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ARS Home » Midwest Area » West Lafayette, Indiana » Crop Production and Pest Control Research » Research » Research Project #432582

Research Project: Hessian Fly-Resistance in Wheat

Location: Crop Production and Pest Control Research

Project Number: 5020-22000-019-001-S
Project Type: Non-Assistance Cooperative Agreement

Start Date: Jul 1, 2017
End Date: Jun 30, 2022

1) Utilize genes and promoters contributing to resistance against Hessian fly attack, from wheat and non-wheat sources, to generate transgenic wheat with increased resistance and to test durability. 2) Study structure/motifs of promoters that are responsive to Hessian fly attack. 3) Produce inbred seed for molecular experiments and segregating populations for mapping of new resistance genes. 4) Perform plant resistance screens.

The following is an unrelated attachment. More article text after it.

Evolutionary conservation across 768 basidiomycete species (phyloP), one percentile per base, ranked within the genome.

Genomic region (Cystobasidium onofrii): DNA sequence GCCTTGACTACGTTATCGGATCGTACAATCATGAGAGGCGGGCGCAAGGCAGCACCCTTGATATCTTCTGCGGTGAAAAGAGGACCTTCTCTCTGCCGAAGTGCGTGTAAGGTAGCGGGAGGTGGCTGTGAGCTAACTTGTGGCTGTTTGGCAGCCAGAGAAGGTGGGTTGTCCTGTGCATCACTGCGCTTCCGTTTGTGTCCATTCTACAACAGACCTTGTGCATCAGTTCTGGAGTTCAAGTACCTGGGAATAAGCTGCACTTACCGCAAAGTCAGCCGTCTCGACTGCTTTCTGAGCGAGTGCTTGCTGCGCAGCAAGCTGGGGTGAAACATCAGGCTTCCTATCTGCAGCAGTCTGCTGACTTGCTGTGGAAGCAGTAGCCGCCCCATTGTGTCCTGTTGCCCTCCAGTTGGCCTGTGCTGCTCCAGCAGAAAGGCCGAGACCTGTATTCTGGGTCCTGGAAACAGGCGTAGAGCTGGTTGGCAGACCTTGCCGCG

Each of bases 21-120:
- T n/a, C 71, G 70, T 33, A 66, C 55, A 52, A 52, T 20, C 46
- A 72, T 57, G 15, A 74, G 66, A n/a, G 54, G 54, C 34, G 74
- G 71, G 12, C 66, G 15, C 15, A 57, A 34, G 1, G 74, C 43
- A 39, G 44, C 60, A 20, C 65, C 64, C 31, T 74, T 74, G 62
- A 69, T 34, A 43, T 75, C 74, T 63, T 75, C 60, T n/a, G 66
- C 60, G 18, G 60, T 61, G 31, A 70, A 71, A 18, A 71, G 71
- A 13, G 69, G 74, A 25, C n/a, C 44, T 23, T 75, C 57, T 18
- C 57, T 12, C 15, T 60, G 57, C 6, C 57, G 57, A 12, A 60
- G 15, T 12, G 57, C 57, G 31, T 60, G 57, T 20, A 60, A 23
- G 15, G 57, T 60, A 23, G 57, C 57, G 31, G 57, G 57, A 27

Previously characterized gene promoters that are induced specifically by Hessian fly attack will be used to drive transgenes for resistance that encodes antifeedant or insecticidal genes like those that have been identified in wheat and other species. This new type of resistance will be paired with native gene resistance to test whether increased durability can be achieved in this type of resistance pyramid. Promoters from several Hessian fly-responsive wheat genes have been cloned and annotated. Additional sequences with similar motifs will be mined from the wheat genome sequence at NCBI. Expression studies and motif-modification experiments will be conducted to better understand promoter sequences that are necessary for a gene to be induced by Hessian fly infestation. In addition to seed increases for several nearly isogenic wheat lines used commonly for our molecular genetics and gene expression studies, mapping populations will be constructed, as needed, utilizing several wheat lines with newly identified resistance genes. Resistance screens will be done on new germplasm to identify yet undiscovered sources of resistance. In addition, these screens will yield the phenotypes for use with high-throughput genotyping to identify molecular markers tightly linked to resistance genes, making them accessible for introgression into elite lines and cultivars.